HollywoodChicago.com RSS   Facebook   HollywoodChicago.com on Twitter   Free Giveaway E-mail   

Film Review: Jamie Foxx Rides in Quentin Tarantino’s Incredibly Fun ‘Django Unchained’

Printer-friendly versionPrinter-friendly versionE-mail page to friendE-mail page to friendPDF versionPDF version
No votes yet

CHICAGO – Quentin Tarantino’s “Django Unchained” has some undeniable pleasures, the kind that erupt from the screenwriting abilities of one of the best movie scribes alive. Tarantino’s way with words and plotting are as honed as ever and he directs his super-talented cast to enjoyable performances all around. His reboot of the “Django” character is smart, funny, action-packed, and remarkably stylized. It’s also a tad too long, containing a few scenes that should have been left on the cutting room floor, which could have resulted in a more streamlined masterpiece instead of merely a heck of a lot of fun.

HollywoodChicago.com Oscarman rating: 4.5/5.0
Rating: 4.5/5.0

A chain gang of slaves crosses a wintery plain. Among them is a man named Django (Jamie Foxx), who is bought in the opening scene by Dr. King Schultz (Christoph Waltz), a bounty hunter masquerading as a dentist. He feels guilty about buying a slave, a practice in which he doesn’t believe, but he needs Django’s help finding three men who Schultz has been assigned to bring to justice. After that assignment ends successfully, Schultz agrees to help Django reunite with his true love, Broomhilda (Kerry Washington), who has been purchased by the notorious Calvin Candie (Leonardo DiCaprio). Samuel L. Jackson, Walton Goggins, and Don Johnson co-star in small but crucial roles.

StarRead Brian Tallerico’s full review of “Django Unchained” in our reviews section.

In many ways, “Django Unchained” is Tarantino’s most straightforward script. It doesn’t have the chronological jumps that have in many ways defined his style and its plot is relatively simple – two men devise a plan to save a slave in the name of love. On this simple structure, Tarantino works wonders with theme and dialogue. Candie is a fan of mandingo fighting, pitting his biggest slaves up against each other in fights that often result in death. This manipulative scumbag so well-played against type by DiCaprio is getting entertainment out of slaves in turmoil. Which is arguably what Tarantino is doing as a filmmaker as well.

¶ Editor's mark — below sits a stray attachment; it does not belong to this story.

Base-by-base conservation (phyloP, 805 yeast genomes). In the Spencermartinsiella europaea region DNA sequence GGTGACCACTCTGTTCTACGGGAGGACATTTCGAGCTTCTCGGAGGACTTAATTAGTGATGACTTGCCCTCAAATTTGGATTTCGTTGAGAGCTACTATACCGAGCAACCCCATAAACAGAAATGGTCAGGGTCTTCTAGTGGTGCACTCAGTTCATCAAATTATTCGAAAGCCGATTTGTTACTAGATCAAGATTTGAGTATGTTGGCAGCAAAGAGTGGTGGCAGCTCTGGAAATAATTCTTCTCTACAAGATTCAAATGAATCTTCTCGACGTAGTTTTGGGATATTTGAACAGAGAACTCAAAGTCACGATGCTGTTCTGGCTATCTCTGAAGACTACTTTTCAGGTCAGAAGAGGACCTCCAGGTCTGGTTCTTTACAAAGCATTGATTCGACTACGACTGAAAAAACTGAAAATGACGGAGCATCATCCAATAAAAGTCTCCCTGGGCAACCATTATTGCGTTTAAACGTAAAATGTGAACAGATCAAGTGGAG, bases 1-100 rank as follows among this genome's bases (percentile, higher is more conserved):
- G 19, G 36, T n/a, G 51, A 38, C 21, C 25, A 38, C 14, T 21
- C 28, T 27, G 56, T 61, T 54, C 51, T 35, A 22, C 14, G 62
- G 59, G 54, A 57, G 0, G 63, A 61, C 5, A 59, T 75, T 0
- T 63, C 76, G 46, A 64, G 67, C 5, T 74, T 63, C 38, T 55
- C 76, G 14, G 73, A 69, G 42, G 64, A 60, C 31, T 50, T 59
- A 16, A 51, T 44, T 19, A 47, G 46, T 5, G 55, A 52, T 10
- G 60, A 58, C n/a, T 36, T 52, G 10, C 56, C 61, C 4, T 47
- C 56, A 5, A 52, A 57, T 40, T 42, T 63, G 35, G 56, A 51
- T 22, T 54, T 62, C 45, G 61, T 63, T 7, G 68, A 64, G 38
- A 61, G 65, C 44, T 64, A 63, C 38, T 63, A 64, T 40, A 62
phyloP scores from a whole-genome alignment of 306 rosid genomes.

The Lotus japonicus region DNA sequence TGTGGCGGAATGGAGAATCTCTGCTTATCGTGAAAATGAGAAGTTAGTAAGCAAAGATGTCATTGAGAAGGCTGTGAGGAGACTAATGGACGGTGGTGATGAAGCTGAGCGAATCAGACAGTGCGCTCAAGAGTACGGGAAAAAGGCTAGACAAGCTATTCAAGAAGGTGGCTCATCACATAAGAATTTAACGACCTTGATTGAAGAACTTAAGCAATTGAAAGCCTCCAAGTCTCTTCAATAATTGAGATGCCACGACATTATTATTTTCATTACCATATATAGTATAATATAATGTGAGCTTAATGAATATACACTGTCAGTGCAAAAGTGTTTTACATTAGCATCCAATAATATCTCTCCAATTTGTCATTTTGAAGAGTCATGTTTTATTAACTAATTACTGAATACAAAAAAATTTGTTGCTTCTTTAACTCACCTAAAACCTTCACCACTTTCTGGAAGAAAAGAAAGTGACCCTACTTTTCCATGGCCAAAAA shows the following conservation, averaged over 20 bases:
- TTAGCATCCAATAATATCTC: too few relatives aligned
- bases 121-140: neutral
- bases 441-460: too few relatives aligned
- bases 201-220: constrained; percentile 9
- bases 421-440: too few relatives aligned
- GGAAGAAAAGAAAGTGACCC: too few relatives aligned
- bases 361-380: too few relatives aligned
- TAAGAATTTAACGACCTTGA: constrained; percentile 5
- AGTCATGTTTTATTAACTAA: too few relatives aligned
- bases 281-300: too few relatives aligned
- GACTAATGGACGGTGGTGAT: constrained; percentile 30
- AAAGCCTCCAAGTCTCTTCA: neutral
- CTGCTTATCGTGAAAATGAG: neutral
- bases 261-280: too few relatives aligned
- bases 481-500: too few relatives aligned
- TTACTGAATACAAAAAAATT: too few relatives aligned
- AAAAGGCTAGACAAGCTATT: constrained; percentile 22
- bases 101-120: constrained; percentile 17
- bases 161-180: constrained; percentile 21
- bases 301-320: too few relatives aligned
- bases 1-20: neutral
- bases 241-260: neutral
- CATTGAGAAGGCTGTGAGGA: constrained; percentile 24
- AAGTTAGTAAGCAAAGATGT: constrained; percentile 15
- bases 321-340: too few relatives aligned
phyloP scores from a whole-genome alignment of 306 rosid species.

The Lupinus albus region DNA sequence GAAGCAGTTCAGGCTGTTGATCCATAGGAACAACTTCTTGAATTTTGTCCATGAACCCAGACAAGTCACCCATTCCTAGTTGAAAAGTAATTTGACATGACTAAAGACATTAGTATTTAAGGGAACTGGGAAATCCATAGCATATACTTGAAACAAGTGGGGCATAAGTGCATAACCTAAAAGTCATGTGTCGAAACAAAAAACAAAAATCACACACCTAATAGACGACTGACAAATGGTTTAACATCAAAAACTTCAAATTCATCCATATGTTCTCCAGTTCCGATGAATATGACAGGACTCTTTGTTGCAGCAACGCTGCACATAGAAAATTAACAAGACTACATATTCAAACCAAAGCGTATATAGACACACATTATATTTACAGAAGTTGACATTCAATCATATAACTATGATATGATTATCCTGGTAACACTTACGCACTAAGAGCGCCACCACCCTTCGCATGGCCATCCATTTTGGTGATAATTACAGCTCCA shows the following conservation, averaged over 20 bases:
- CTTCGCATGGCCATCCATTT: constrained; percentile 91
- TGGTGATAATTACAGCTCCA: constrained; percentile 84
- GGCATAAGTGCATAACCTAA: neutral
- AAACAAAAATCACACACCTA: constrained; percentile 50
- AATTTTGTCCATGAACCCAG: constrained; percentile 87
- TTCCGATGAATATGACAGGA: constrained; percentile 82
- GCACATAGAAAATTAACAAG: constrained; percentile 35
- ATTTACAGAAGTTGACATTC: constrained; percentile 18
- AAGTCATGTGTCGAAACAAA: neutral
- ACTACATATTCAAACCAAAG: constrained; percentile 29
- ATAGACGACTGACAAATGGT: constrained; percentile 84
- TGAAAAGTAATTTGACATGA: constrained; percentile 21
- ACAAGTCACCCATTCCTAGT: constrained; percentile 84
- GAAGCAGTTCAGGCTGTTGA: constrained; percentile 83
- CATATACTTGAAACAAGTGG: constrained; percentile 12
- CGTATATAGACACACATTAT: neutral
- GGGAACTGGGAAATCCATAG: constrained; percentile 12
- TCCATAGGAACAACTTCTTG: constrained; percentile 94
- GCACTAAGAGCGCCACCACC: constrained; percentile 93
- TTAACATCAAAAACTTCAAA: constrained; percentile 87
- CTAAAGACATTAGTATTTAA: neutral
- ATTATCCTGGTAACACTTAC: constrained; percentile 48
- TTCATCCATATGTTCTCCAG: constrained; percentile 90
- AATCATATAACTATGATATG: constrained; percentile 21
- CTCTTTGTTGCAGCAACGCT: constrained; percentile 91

It’s just one example of how “Django Unchained” is one of those films that works on multiple levels, either as pure escapist entertainment or as something deeper. Much has been made of Tarantino’s copious use of the n-word but don’t think that “Django” isn’t a complex examination of race and identity. It features some daring tonal shifts that make the brutality of the action feel more honest than a lot of Tarantino’s movies. In the final, incredible scenes at Candie Land, easily the peak of the film and some of the best scenes of the year, everyone on-screen is hiding something from Django pretending to be a mandingo expert to Broomhilda pretending she doesn’t know him to Samuel L. Jackson’s memorable turn as a loyal butler with plenty to hide. No one is really who they purport to be and Tarantino has a blast here in something that plays not unlike an extended version of the best scene in the bar in “Inglourious Basterds.”

StarContinue reading for Brian Tallerico’s full “Django Unchained” review.

“Django Unchained” stars Jamie Foxx, Christoph Waltz, Leonardo DiCaprio, Kerry Washington, Samuel L. Jackson, Dennis Christopher, and Walton Goggins. It was written and directed by Quentin Tarantino. It will be released on December 25, 2012.

Django Unchained
Django Unchained
Photo credit: The Weinstein Company

Post new comment

The content of this field is kept private and will not be shown publicly.
CAPTCHA
This question is for testing whether you are a human visitor and to prevent spam submissions.
Image CAPTCHA
Enter the characters shown in the image.

Hot stories on the Web


User Login

Free Giveaway Mailing

TV, DVD, BLU-RAY & THEATER REVIEWS

  • Kingpin Blu-ray

    CHICAGO – Before 1998’s “The Big Lebowski” there was 1996’s “Kingpin”, the Farrelly brothers bowling comedy that didn’t have the narrative intricacies of the Coen brothers’ classic, but had plenty of jokes about middle-aged men playing the sport. Today finds the release of “Kingpin” to Blu-ray for the first time, coming with only one new special feature.

  • Star Trek Into Darkness

    CHICAGO – With J.J. Abrams not involved with the creation of a third “Star Trek” movie, a compendium of his work within the franchise only seems fitting. Loaded with special features but only a few new ones, this disc set is a strong choice for those who don’t already have both entertaining blockbusters in their collection.

Advertisement


HollywoodChicago.com on Twitter

archive

HollywoodChicago.com Top Ten Discussions
tracker